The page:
Sexuality education began in U.S. public schools in the 1960s. It was promoted primarily by the Sexuality Information and Education Council of the United States (SIECUS), an organization founded in 1964 as the sex education arm of Planned Parenthood. According to the National Campaign to Prevent Teen and Unplanned Pregnancy:
"From 1940 to 1957, the teen birth rate increased 78 percent to a record high. The birth rate dropped fairly steadily from the end of the 1950s through the mid-1980s, but then increased 24 percent between 1986 and 1991. Between 1991 and 2005, the teen birth rate decreased 35 percent to a record low of 40.5 in 2005. However, the teen birth rate between 2005 and 2006 increased 3 percent."
Looking at the history of teen birth rates, it can appear that rates have lowered significantly and that there's less reason to educate our youth about sexuality. The rates have in fact decreased, but the higher historical numbers represent married teens. And, married teens tend to face less life-long negative consequences of teenage births than unmarried teens.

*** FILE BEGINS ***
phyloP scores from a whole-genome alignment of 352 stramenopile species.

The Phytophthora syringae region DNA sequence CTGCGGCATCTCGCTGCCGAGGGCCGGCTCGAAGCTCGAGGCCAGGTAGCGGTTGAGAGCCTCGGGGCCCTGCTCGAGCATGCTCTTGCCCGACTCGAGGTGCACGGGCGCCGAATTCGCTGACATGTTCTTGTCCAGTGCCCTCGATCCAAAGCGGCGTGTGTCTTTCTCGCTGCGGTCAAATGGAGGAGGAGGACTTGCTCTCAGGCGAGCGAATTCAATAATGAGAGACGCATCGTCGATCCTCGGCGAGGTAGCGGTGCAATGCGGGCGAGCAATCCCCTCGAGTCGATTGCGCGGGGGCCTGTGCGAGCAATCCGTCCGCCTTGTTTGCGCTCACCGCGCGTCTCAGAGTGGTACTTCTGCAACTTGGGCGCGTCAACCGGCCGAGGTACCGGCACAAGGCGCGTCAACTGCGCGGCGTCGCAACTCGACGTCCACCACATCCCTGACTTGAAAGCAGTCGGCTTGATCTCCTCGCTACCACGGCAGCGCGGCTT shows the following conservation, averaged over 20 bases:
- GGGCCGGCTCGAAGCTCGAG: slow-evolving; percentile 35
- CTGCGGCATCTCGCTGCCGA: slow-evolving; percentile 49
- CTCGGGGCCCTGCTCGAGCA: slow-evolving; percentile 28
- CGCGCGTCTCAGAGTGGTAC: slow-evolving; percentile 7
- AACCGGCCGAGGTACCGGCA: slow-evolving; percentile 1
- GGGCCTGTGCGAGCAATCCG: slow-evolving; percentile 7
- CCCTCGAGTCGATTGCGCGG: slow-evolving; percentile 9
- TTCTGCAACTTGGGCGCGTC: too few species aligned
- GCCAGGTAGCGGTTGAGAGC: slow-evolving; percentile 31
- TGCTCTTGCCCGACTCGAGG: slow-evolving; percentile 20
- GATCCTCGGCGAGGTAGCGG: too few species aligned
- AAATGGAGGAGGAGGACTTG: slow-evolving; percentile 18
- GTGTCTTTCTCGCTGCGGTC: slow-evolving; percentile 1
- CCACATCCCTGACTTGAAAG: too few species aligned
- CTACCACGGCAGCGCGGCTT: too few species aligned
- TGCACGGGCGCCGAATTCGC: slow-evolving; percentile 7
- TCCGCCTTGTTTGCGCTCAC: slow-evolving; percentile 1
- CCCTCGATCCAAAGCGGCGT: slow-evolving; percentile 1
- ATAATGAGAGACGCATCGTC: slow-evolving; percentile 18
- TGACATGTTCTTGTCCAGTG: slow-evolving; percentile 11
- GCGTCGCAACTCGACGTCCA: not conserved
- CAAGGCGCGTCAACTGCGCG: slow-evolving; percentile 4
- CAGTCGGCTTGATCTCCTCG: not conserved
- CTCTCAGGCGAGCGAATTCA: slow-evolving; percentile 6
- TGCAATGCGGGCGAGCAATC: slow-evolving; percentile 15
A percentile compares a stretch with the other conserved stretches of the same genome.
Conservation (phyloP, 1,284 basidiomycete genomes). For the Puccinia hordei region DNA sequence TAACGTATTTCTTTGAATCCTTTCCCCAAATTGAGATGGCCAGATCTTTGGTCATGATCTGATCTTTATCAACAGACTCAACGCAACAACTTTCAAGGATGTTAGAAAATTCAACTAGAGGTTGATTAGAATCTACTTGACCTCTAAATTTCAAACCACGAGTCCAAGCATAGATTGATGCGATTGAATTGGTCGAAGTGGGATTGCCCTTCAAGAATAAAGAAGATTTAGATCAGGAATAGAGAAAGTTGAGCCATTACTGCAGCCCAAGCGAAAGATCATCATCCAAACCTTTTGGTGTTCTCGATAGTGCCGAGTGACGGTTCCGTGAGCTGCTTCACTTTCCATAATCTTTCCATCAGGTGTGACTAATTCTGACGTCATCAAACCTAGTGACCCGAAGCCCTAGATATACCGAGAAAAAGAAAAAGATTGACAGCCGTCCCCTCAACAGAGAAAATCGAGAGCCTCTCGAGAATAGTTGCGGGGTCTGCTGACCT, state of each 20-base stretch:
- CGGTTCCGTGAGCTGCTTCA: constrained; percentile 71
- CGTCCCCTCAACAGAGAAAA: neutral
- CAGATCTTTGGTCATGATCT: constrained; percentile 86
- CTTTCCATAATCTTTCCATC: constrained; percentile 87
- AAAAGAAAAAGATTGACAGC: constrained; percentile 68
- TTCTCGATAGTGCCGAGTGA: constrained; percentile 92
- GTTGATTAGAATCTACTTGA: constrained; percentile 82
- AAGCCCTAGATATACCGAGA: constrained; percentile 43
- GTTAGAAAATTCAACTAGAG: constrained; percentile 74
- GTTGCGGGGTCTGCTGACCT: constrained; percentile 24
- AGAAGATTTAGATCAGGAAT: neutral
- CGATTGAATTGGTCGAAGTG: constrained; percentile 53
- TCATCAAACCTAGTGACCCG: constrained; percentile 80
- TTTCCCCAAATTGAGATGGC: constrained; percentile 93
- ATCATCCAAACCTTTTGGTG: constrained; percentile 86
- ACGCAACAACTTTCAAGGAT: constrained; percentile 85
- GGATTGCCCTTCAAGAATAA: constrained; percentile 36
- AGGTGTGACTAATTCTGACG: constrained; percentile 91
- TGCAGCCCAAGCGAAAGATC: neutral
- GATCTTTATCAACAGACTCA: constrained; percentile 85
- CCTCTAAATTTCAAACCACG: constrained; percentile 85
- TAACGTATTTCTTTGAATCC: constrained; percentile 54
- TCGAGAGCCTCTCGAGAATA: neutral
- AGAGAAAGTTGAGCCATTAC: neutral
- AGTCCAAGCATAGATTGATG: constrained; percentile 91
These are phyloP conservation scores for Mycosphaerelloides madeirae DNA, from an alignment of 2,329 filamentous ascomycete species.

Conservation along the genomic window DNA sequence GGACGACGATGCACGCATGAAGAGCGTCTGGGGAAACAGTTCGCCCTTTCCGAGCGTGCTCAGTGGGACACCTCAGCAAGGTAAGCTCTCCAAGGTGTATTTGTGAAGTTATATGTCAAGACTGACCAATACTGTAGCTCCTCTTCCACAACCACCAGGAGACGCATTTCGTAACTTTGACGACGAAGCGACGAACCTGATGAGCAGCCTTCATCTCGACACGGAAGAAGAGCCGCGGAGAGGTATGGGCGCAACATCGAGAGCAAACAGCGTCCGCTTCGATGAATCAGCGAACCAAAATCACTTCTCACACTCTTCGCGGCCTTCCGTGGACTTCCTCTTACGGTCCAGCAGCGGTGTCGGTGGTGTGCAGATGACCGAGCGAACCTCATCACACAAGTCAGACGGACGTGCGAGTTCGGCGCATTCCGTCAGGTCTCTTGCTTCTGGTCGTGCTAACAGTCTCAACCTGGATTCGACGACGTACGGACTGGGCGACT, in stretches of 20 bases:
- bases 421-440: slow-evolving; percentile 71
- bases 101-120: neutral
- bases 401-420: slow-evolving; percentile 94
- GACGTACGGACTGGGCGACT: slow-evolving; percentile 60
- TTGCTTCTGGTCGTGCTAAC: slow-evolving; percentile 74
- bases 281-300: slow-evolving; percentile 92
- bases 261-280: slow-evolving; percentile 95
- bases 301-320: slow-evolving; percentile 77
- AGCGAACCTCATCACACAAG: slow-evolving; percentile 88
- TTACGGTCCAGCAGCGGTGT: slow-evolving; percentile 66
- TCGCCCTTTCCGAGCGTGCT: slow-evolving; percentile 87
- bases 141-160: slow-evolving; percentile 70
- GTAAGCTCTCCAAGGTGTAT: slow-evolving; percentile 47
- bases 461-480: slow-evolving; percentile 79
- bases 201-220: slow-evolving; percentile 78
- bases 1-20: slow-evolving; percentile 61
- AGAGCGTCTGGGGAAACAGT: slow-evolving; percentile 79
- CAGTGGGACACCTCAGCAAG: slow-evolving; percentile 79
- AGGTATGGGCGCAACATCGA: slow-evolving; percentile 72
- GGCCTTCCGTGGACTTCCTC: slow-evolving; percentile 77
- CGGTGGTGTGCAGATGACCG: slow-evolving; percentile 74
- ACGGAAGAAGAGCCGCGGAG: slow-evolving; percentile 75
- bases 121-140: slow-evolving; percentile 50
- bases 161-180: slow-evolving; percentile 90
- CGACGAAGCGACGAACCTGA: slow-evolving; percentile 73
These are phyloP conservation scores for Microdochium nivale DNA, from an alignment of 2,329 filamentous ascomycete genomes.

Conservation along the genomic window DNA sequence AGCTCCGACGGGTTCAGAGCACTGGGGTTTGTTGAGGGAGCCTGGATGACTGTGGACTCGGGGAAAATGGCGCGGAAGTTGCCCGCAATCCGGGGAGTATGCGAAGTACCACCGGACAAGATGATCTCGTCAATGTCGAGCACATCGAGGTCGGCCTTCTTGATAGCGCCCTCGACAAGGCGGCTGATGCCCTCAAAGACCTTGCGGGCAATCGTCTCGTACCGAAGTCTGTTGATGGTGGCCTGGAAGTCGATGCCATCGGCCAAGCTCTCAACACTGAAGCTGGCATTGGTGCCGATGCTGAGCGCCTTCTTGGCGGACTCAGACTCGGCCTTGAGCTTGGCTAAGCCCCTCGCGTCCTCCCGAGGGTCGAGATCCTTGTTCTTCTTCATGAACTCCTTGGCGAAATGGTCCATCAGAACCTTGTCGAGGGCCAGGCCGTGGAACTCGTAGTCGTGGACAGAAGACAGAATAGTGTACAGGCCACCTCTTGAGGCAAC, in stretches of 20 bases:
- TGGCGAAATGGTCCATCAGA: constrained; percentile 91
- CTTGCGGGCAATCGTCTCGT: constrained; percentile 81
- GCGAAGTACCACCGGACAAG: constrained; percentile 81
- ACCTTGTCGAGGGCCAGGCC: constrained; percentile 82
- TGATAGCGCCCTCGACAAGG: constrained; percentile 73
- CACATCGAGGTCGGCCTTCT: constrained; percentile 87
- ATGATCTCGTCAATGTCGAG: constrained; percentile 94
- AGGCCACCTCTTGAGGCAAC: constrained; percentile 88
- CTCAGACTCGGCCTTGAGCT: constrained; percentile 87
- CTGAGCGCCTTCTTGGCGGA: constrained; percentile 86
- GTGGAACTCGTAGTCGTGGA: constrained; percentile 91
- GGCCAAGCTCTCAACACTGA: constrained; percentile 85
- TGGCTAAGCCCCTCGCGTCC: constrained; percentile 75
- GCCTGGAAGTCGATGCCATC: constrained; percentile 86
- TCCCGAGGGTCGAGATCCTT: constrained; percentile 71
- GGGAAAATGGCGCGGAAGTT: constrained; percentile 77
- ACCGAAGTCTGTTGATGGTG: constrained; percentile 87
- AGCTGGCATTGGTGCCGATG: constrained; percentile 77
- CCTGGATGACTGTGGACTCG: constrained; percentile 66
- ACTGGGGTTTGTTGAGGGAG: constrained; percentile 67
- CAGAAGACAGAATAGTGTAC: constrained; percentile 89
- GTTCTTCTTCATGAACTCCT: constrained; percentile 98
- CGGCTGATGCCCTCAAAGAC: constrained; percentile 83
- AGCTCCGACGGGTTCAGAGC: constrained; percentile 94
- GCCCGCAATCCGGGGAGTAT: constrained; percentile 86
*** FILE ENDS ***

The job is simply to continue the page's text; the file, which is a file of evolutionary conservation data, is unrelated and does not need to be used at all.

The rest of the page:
Today, a majority of pregnant teens are unmarried, and near-epidemic proportions of sexually transmitted infections occur among teen and young adult populations. With research discovering that the emotional effects of pre-marital sex can cause long-term consequences – one of these effects being the difficulty of emotionally bonding with one person in marriage after having had multiple sexual partners – there is considerable need for sexuality education. But, the debate continues over the focus of sexuality education in schools and over the age at which it should begin. Including parents within the public school sex education process also remains controversial.
There are two differing foundational beliefs on which sexual education systems are built. One is the belief that every individual, regardless of age or marital status, should choose for themselves when they become sexually active. The opposing belief is that all school-age children should remain sexually inactive until they are in a marital relationship.
Certain basic concepts are fundamental to these two types of sexuality education commonly called comprehensive sex education and abstinence-until-marriage education, respectively:
Comprehensive Sex Education